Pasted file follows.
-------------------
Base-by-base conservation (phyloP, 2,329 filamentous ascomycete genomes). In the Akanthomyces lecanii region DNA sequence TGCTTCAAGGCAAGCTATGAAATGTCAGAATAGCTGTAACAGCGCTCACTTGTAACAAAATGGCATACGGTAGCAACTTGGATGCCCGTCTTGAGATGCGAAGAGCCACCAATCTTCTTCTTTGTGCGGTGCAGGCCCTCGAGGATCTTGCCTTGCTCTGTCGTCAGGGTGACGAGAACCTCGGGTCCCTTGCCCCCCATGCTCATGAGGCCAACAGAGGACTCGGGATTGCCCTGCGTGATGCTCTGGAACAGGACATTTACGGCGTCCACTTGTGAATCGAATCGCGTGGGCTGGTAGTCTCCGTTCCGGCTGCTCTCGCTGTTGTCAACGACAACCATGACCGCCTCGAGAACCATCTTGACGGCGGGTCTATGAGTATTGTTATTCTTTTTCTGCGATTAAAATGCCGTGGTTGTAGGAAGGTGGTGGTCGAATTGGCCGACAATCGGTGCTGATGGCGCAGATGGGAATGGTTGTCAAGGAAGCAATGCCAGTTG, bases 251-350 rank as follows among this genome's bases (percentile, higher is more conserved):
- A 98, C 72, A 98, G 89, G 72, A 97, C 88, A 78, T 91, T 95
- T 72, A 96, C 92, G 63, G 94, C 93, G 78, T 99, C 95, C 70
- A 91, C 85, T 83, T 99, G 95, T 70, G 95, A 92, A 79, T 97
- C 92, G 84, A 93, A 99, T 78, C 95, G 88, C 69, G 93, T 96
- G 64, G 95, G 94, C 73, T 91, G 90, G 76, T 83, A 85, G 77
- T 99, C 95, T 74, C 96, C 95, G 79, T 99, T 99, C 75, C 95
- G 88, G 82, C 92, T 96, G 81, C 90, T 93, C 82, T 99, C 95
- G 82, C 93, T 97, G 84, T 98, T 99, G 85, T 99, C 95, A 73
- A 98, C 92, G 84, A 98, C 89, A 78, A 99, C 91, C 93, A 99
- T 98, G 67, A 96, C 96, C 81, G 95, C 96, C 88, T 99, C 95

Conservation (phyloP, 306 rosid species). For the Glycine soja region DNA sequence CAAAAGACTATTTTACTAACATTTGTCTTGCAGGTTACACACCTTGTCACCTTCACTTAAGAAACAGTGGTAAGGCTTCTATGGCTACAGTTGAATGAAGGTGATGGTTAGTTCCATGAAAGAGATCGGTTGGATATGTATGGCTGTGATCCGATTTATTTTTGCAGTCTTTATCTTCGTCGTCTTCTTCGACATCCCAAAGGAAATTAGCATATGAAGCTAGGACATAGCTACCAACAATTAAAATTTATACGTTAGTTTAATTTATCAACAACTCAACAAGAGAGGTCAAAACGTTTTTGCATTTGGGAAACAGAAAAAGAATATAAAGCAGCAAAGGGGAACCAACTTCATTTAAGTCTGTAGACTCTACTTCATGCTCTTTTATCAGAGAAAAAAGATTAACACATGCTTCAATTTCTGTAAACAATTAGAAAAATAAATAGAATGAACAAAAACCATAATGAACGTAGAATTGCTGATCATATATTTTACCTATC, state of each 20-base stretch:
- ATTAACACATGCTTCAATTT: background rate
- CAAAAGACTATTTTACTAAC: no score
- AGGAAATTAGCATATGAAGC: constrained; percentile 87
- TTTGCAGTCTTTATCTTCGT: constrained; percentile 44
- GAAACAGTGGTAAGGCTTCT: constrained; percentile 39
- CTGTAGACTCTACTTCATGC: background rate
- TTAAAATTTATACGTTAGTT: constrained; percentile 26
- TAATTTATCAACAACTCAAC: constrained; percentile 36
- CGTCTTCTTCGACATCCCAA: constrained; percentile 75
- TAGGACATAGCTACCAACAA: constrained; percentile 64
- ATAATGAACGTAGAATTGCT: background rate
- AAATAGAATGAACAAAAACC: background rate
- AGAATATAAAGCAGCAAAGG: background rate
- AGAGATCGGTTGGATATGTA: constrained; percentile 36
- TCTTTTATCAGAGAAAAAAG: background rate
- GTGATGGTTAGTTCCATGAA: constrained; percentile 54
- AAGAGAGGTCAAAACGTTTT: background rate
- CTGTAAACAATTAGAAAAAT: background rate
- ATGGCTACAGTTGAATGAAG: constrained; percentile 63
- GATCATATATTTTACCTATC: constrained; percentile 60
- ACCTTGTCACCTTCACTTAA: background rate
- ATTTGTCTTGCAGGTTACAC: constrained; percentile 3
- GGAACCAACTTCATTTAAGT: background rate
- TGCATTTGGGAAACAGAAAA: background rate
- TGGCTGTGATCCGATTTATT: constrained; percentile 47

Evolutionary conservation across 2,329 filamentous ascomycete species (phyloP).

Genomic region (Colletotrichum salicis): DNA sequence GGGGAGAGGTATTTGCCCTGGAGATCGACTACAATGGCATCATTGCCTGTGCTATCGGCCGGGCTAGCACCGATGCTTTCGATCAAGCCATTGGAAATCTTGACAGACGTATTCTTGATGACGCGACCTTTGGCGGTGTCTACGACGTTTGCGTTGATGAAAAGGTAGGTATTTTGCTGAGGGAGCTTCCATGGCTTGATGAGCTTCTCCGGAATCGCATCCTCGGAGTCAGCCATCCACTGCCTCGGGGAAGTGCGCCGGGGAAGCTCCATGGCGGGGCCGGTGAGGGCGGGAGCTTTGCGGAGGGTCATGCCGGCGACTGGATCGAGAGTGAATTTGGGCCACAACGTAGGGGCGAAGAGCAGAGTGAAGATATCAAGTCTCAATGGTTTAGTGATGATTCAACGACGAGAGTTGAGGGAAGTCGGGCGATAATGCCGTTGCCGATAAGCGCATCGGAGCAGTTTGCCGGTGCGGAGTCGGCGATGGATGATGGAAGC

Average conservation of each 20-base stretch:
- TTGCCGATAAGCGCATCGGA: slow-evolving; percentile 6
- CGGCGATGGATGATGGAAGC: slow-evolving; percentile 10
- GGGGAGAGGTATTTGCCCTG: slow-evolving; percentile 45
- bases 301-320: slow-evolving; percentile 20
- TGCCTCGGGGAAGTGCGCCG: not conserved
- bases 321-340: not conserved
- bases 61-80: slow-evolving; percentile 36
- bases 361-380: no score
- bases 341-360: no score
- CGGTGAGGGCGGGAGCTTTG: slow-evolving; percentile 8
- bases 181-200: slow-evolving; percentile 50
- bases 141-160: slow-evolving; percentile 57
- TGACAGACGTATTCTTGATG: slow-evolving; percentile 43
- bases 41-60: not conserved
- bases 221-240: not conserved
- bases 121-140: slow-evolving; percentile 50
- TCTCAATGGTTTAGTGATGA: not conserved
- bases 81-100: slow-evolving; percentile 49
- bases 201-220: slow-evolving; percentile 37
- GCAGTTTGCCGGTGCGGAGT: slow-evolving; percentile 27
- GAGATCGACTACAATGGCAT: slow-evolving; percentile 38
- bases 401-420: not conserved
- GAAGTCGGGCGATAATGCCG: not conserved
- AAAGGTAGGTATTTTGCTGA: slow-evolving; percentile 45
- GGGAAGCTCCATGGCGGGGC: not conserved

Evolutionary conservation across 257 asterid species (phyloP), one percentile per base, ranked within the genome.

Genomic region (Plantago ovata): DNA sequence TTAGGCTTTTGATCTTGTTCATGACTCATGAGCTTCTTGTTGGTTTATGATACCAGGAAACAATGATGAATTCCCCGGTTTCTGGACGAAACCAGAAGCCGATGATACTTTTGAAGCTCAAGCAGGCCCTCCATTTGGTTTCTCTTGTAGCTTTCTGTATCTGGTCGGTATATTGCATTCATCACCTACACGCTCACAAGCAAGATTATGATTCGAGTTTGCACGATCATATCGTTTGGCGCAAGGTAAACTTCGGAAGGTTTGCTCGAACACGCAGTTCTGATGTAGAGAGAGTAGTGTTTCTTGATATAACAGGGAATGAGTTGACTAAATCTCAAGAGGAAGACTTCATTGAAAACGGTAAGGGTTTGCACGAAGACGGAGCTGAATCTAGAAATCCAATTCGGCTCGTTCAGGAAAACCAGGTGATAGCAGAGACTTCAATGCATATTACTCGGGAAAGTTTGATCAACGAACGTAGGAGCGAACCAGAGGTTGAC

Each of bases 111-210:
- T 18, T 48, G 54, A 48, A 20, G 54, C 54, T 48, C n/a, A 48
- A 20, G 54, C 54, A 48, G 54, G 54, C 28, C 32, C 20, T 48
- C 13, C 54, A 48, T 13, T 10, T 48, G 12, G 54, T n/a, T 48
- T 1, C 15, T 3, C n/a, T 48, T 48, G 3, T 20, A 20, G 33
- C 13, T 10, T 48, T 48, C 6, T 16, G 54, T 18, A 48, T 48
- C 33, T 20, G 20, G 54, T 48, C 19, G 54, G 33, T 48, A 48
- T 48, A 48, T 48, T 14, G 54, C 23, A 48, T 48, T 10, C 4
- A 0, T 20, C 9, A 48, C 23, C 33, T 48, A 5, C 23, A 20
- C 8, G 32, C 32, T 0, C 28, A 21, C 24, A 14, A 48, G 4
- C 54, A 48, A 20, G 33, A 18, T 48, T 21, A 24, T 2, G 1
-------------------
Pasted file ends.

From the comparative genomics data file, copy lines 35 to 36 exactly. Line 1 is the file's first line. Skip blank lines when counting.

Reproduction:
- GGAACCAACTTCATTTAAGT: background rate
- TGCATTTGGGAAACAGAAAA: background rate